In the wake of the government shutdown, a furious American public wants to know who to hold responsible. At this stage, polls suggest that Republicans are still shouldering most of the blame for holding the spending bill hostage in exchange for concessions on what Rep. Todd Rokita (R-Ind.) referred to as "the most insidious law in the history of mankind."
On top of the fury, there's a sentiment emerging from the public that should seriously worry anyone invested in maintaining an iota of productivity in our political system. That's the call for a compromise.
The counterintuitive truth is that the attitude swelling from a frustrated, disillusioned, and at times self-confessedly uninformed public to settle our differences and compromise on a spending bill could very well be the final straw on the aching back of our dysfunctional Congress. Among those who are fed up and are blindly urging Congress to just "work it out," House Republicans can already claim a small victory.
By hijacking shutdown discussions to suggest it all stemmed from a disagreement over the finer points of Obamacare, House Republicans pretend the issue is that Democrats find Obamacare flawless while Republicans don't. This is a ludicrous suggestion. Just like any other major comprehensive reform, the Affordable Care Act has its bumps and bruises, many of which President Obama has himself identified and is working to resolve. All the same, the ACA was passed by Congress three years ago, has weathered a presidential election during which its essence was a central issue, and was mostly upheld by the highest court in the land. That ship has sailed.
The strategy of hardline House GOP members is a brilliant one: reframe the debate and push the narrative that by not engaging in negotiations to modify parts of the Affordable Care Act in exchange for reopening the government, Senate Majority Leader Harry Reid and President Obama are being unreasonable. If a coworker breaks into your home and threatens to burn it down unless you renegotiate a small part of a deal you settled earlier at work, who's the unreasonable one?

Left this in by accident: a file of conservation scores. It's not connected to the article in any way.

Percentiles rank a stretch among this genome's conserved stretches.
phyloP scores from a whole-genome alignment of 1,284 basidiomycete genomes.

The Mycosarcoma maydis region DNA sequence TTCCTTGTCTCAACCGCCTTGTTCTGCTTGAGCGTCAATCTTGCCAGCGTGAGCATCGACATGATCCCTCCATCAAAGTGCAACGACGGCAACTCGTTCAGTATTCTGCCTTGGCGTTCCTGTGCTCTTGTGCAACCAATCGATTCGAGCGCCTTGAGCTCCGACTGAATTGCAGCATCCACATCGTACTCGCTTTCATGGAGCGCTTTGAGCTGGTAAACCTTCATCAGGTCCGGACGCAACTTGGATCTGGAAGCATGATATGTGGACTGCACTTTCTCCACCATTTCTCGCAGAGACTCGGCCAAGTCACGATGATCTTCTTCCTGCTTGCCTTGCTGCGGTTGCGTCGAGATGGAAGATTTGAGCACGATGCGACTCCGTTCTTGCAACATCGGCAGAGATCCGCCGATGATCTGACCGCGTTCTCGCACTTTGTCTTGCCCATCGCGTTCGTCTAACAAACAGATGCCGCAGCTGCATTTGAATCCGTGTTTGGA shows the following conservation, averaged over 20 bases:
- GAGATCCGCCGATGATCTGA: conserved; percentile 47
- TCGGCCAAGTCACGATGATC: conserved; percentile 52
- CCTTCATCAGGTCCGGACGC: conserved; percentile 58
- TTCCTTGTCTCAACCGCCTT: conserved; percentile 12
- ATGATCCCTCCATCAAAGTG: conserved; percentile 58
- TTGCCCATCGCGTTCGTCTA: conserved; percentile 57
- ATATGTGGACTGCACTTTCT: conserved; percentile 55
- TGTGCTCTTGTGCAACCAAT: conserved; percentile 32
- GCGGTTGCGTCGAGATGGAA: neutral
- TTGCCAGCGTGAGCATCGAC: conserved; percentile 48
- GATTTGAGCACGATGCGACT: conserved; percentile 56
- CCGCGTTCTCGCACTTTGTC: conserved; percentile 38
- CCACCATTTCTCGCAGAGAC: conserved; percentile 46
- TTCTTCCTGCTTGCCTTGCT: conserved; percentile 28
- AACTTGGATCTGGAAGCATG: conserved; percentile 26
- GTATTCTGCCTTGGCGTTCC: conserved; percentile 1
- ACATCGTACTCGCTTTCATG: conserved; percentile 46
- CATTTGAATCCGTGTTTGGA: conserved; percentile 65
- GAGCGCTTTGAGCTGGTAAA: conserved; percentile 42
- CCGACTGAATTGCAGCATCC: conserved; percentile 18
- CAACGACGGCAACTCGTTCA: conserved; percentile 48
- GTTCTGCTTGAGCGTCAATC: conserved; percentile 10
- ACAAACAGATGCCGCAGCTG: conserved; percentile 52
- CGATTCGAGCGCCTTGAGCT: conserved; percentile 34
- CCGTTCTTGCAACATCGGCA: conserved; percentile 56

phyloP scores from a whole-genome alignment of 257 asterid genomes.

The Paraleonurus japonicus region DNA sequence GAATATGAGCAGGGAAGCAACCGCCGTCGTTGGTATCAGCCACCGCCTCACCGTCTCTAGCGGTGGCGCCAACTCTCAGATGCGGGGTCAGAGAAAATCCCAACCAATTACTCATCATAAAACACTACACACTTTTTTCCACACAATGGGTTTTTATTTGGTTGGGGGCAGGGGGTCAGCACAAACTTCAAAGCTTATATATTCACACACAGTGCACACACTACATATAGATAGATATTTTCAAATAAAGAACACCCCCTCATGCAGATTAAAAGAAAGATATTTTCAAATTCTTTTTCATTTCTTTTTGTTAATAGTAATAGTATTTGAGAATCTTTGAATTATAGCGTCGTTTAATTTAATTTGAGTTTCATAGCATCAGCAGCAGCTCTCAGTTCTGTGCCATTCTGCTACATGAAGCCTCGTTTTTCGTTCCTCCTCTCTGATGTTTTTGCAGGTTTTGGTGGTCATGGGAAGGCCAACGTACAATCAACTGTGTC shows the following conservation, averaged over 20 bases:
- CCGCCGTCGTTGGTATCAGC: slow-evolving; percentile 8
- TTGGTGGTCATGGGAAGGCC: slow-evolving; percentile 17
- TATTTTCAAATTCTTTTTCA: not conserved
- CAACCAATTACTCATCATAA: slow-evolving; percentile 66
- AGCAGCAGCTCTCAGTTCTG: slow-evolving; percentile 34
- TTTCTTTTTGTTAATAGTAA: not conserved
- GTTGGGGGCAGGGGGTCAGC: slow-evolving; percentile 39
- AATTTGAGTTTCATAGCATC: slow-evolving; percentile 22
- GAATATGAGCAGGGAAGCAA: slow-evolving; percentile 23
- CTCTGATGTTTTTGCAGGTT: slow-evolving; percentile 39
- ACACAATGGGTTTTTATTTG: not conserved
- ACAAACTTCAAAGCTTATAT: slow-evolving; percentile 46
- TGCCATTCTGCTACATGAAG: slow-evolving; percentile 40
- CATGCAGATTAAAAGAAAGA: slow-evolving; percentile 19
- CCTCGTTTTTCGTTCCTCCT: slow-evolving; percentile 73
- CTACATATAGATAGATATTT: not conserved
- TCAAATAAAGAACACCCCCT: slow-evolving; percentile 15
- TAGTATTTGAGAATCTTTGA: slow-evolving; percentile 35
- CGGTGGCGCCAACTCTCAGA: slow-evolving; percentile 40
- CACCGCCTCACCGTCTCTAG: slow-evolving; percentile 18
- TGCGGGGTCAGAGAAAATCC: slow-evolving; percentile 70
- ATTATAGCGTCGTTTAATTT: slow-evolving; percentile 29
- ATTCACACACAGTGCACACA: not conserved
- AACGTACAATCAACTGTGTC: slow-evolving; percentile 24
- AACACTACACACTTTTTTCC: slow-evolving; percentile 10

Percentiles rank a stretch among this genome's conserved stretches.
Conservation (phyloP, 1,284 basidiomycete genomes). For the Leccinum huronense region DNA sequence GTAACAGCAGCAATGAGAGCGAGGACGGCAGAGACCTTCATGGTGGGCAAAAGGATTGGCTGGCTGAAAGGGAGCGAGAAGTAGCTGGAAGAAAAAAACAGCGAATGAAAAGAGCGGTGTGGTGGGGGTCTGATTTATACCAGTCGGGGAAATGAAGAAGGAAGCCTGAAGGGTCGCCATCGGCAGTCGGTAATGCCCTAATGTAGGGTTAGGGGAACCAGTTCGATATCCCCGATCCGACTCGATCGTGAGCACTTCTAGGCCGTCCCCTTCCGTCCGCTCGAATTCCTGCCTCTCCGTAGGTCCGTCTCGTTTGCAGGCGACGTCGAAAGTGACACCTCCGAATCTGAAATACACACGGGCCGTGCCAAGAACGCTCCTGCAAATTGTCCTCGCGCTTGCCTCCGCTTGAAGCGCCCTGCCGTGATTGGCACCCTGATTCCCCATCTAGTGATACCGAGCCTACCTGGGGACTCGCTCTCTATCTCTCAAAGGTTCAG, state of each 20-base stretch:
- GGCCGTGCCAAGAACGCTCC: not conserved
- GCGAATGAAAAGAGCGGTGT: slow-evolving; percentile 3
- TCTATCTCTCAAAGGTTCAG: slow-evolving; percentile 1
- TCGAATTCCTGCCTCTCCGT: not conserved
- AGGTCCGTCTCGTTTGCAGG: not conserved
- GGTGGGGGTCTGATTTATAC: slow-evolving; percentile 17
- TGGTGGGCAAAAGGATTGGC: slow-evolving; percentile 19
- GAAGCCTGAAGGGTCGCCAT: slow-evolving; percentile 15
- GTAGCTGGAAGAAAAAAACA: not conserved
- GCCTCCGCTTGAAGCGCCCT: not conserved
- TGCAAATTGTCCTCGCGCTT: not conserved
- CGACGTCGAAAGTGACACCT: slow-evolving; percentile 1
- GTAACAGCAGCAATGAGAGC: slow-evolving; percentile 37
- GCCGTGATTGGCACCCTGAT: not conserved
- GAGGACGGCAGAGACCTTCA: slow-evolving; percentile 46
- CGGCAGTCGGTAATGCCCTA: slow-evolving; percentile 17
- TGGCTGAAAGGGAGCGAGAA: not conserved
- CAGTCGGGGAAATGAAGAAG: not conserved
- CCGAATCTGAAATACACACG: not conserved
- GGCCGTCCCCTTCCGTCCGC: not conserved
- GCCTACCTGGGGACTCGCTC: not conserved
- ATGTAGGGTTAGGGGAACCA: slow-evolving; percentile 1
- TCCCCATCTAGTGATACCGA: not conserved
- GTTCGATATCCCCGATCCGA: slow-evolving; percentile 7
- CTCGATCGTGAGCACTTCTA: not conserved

If the GOP can convince Americans to start asking why the Democrats won't simply compromise, they will have won the battle and we all lose any hope of returning a moderate center to Congress. By sanctioning (and thereby normalizing) the circumvention of established legislative processes, we will all have sent a message to hardliners that they won't be punished for their abhorrent and irresponsible behavior. The American public must demand adherence to our established legal processes, especially in the face of the upcoming debt limit battle.
GOP hardliners are praying that in a week's time, the frustration directed primarily at them will have waned into broader frustration with Congress as a whole, and the public will be screaming for a compromise in the face of an impending and catastrophic U.S. default. If that happens, the GOP may indeed manage to slice away concessions in exchange for raising the debt ceiling. A political environment that enables these hostage-taking tactics fails to support essential congressional duties. In the next few days especially, that means avoiding an urgent and complicated conversation about how to reduce the nation's debt -- a difficult enough conversation to have when all sides are acting like responsible adults.
A solution to the nation's debt crisis cannot be met without sacrifices on both sides. That sort of deliberation seems highly unlikely when representatives like David Schweikert (R-Ariz.) insist that "unless we have something of leverage, we don't even get paid attention to."
Schweikert's assertion raises the question, why don't Democrats similarly threaten to hold the government hostage in exchange for concessions on an issue they believe is timely and critical, like extending criminal background checks to all gun sales? Because one side is playing by the rules and some players on the other side have tossed the rulebook out the window, are throwing elbows left and right, and are undermining the very institution of democratic governance.
To prevent the GOP from employing reckless tactics that destroy our chances of reforming a poisonous political climate, we must hold them accountable and amplify voices on both sides of the aisle that denounce such tactics. In the next seven days, that means not kidding ourselves about who shut the government down in the first place. It's a long way back to a healthy and functioning Congress. As we fight to get there, it is crucial that we save ourselves from falling past the point of no return.